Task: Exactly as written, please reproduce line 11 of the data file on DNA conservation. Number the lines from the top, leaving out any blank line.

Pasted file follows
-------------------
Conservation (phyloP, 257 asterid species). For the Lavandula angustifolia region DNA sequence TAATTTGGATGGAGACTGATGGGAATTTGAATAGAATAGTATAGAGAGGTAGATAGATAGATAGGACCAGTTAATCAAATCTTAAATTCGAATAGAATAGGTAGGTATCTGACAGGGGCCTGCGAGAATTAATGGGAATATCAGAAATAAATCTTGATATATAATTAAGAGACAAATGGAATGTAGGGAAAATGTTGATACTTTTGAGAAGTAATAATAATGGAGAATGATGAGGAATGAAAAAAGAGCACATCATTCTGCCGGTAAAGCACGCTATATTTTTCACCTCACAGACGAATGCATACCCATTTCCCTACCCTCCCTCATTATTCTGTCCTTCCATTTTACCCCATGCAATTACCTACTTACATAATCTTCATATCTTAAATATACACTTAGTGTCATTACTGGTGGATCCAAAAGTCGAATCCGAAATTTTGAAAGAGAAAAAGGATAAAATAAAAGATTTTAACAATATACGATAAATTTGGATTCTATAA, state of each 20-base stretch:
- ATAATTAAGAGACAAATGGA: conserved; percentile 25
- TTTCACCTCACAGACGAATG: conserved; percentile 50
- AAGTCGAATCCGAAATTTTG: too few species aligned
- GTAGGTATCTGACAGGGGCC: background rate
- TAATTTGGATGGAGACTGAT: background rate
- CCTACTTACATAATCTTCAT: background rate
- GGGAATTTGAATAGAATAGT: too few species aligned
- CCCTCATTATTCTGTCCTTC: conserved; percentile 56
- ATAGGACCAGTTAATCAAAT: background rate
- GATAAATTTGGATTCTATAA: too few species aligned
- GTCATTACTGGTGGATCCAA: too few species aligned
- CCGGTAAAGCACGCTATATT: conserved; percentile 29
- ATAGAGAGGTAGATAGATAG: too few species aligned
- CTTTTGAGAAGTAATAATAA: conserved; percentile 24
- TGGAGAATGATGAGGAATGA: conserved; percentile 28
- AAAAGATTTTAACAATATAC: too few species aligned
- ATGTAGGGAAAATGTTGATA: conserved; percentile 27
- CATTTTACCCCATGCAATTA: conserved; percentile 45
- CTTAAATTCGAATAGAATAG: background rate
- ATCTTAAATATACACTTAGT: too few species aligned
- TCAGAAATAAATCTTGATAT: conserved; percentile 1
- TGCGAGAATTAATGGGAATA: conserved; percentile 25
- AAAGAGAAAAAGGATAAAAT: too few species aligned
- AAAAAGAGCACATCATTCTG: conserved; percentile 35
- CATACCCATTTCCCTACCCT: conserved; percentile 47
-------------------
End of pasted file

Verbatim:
- GATAAATTTGGATTCTATAA: too few species aligned